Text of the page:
Matt Caldwell ads show ‘No Bull’ approach” via Florida Politics — Two new ads from GOP Agriculture Commissioner candidate Matt Caldwell emphasize the farm and grime aspects of the job — and also highlight the North Fort Myers’ sense of humor. One 30-second spot, titled “No Bull,” features Caldwell in a field with a bovine co-star, rattling off political clichés with down-home aplomb. A second spot released the same day includes highlights from his “#2LaneTravels” tour of the state. It’s titled “Dirty Jobs” and draws heavily from the reality show of the same name’s themes and style.

To view one of the ads, click on the image below:

—“When Florida elects a CFO, it’s also choosing the state’s top arson investigator” via Andrew Pantazi of the Florida Times-Union

Marsy’s Law supporters launch final videos in campaign — Marsy’s Law for Florida released its final series of videos featuring crime victims, survivors and advocates who have shared their personal reasons for supporting Amendment 6/Marsy’s Law for Florida, a measure that would place a new set of specific crime victims’ rights in the state constitution. The crime victims and survivors appearing in these video series not only share their stories of how crime has forever altered their lives, but also describe ways in which they feel the criminal justice system has ignored them, left them without a voice and revictimized them. One video feature State Attorney Katherine Fernandez Rundle, who shares her perspective on how we can strengthen victims’ rights and protections in our state constitution without weakening or removing any of the rights currently afforded to those accused or convicted of a crime.

To view the video of Aleta Jarrett of Tallahassee, whose father and her brother were murdered, click on the image below:

The view the video of Rundle, click on the image below:


Lauren Baer a ‘limousine liberal?’ GOP ad says yes” via Ryan Nicol of Florida Politics — The National Republican Congressional Committee (NRCC) is attempting to frame Democratic candidate Baer as a limousine liberal ahead of next week’s vote in Florida’s 18th Congressional District. The ad also hits a familiar note for the GOP, as it tries to tie Baer to House Minority Leader Nancy Pelosi. The NRCC’s new ad is titled “Plans,” and argues Baer’s policies will hurt the everyday American. “We work harder,” the ad’s narrator begins, before transitioning to a mock-up of Pelosi and Baer riding together in a limousine. “Liberal politicians live better. Under Lauren Baer, the divide would grow. Lauren Baer and Nancy Pelosi would move us toward government-run health care, get rid of tax cuts for families, slice the child tax credit in half.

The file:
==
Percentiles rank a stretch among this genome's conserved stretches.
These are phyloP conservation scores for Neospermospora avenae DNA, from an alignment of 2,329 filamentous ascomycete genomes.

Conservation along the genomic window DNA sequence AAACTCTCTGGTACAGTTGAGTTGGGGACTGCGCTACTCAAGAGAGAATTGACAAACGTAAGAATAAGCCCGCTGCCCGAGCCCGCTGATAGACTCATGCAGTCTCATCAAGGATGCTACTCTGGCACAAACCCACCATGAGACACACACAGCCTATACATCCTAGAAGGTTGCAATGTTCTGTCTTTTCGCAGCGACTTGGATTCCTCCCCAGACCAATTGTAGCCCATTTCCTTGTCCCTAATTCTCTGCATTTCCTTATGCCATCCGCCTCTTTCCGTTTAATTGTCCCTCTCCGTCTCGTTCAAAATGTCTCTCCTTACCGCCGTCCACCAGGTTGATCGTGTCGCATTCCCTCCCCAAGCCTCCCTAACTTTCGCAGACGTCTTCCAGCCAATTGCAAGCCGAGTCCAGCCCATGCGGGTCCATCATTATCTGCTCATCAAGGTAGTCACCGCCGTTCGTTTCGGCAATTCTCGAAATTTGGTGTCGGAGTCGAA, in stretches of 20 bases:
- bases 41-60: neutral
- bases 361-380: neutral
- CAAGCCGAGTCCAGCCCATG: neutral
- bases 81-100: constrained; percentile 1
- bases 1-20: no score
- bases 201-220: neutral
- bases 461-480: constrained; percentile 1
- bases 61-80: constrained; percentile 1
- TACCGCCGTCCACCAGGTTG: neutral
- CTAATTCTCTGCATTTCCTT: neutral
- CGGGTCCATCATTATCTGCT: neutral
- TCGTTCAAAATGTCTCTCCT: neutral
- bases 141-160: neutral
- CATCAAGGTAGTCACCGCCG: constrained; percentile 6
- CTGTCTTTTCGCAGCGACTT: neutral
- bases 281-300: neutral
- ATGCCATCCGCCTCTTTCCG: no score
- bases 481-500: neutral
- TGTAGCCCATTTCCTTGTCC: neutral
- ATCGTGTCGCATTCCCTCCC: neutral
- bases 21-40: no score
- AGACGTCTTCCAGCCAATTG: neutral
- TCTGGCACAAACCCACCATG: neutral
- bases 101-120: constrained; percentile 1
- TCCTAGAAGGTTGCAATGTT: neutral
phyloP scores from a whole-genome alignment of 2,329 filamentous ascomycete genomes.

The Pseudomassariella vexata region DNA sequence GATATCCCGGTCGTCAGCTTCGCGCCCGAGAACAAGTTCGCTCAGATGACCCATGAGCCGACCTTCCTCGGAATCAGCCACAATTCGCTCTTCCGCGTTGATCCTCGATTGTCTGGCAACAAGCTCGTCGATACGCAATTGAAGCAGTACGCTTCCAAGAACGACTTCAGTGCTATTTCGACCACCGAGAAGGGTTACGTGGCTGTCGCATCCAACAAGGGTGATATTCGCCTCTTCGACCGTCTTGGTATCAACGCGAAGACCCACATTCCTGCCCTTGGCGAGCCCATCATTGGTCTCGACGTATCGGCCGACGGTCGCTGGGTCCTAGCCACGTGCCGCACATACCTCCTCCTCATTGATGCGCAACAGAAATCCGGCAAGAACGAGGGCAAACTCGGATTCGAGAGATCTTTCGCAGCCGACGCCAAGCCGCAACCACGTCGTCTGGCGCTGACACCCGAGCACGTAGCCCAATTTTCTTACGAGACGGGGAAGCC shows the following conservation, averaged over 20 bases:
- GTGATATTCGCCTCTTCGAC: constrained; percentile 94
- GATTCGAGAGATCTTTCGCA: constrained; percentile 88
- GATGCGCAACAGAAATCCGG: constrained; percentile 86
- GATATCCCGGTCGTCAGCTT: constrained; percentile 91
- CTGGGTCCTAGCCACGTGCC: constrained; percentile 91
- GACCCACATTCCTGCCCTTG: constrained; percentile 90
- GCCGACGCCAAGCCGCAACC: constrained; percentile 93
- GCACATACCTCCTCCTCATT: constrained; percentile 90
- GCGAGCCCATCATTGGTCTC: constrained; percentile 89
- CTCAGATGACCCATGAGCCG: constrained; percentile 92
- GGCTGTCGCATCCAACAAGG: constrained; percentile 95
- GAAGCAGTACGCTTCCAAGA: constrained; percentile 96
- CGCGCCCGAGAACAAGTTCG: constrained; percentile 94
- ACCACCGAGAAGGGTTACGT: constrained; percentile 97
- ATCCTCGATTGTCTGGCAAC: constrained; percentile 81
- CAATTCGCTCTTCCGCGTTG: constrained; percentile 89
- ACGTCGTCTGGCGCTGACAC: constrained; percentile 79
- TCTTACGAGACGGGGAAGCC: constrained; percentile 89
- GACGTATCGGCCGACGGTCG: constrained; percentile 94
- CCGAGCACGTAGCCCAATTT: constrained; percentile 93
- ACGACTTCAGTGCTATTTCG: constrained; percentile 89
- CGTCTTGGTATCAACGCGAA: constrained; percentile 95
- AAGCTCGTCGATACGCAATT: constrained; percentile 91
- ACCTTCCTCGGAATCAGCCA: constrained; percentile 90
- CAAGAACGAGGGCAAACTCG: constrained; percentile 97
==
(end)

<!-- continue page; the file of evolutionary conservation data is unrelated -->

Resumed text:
To view the ad, click on the image below:

Assignment editors — TV personality Montel Williams and Democratic congressional candidate Mary Barzee Flores will join health care advocates “to call for an end to the GOP’s continued war on Floridians’ health care” as part of Protect Our Care’s nationwide bus tour, 11 a.m., Borinquen Health Care Center, 3601 Federal Highway, Miami.

NRCC ad argues Debbie Mucarsel-Powell will ‘threaten’ the environment” via Ryan Nicol of Florida Politics — The NRCC, which aims to elect Republicans to the U.S. House, hits what it calls Mucarsel-Powell’s shady ties to donors in its new ad titled “Threaten.” “What’s with Debbie Mucarsel-Powell and all these shady characters?” the ad’s narrator asks. “We know about her shady money from a Ukrainian militia leader accused of bribery, embezzlement and murder. But now we learn that her family profits off a company that repeatedly violates environmental laws, and her campaign is flooded with dirty coal money, the very polluters that threaten our way of life in the Keys. If Debbie Mucarsel-Powell is with them, she can’t be with us.”

To view the ad, click on the image below:

Republican Anthony Rodriguez accused of rental mismanagement in new ad” via Ryan Nicol of Florida Politics — Republican Rodriguez, a candidate in House District 118 and owner of Florida Advanced Properties, is being accused of neglect and mismanagement by two residents at a residential property in Kendall managed by his company. Those allegations come in the form of a new digital ad from the Florida Democratic Party, featuring those allegations. The 30-second spot includes testimony from Francisco Arbelaez, who has a mortgage for one of the units located at 15665 SW 82nd Circle Lane in Kendall. Arbelaez says Florida Advanced is responsible for collecting Arbelaez’ mortgage payments, which are made to U.S. Condo Association. He says he’s lived at the property since 2001. But following Hurricane Irma in 2017, Arbelaez says the property has not been given proper attention.

To view the ad, click on the image below: